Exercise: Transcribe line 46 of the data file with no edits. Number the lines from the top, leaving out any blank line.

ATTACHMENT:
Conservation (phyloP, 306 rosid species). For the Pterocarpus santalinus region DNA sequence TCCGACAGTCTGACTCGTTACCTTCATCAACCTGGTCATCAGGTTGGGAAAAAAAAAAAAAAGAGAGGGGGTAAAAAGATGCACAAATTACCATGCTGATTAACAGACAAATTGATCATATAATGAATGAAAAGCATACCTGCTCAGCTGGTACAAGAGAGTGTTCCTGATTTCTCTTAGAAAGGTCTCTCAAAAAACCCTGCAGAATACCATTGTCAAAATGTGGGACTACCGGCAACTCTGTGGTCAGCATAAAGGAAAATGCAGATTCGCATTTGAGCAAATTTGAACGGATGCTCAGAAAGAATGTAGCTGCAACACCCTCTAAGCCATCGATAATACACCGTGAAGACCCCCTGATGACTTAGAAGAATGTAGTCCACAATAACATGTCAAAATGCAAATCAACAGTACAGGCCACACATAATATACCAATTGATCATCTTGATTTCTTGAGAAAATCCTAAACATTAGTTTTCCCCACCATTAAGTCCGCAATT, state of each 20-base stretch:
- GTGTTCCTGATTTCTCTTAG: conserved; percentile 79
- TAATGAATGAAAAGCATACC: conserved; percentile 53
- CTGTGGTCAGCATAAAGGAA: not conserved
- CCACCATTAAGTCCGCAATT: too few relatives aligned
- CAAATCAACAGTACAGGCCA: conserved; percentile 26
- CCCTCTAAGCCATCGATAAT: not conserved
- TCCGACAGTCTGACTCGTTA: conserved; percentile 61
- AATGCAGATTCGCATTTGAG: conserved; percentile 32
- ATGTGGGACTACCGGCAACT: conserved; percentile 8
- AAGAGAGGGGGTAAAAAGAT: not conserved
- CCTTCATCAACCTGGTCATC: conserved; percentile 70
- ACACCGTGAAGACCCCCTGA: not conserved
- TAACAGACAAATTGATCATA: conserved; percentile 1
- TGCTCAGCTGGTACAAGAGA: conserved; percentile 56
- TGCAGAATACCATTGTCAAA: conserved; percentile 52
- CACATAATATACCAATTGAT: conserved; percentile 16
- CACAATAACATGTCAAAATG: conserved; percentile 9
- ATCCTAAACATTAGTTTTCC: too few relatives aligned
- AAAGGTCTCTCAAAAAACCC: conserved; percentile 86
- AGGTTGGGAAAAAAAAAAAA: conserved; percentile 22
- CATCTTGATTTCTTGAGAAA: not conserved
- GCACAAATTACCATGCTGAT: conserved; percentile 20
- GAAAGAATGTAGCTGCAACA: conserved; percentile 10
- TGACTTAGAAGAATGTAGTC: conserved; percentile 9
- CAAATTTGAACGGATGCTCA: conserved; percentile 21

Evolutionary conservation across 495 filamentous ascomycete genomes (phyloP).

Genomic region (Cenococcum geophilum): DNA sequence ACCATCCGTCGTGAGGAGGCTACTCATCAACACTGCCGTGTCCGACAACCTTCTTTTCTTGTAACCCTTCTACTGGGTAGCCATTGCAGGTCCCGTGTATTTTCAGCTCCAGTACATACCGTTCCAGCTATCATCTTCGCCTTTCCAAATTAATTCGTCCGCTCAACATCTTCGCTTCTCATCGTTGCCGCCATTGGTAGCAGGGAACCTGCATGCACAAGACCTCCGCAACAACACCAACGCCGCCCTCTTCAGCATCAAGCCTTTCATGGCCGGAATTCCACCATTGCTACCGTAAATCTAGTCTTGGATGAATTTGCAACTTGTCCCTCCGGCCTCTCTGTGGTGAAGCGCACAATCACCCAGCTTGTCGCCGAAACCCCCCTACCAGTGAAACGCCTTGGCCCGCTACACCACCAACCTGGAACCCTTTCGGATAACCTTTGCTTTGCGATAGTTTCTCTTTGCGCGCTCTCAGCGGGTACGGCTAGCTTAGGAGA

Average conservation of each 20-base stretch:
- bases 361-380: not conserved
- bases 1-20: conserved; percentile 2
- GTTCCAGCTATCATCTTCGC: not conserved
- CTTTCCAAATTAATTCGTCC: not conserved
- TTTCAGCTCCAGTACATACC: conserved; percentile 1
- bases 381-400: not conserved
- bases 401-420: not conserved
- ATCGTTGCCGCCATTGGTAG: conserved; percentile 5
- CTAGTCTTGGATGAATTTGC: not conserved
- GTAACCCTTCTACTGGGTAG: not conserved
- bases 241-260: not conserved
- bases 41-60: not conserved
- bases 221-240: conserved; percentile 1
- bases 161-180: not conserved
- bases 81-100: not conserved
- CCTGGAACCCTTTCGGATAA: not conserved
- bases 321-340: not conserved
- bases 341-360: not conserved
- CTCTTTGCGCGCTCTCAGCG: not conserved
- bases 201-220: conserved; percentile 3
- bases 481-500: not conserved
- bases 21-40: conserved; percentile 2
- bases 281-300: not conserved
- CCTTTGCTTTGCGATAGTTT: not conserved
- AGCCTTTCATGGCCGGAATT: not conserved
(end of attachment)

- bases 321-340: not conserved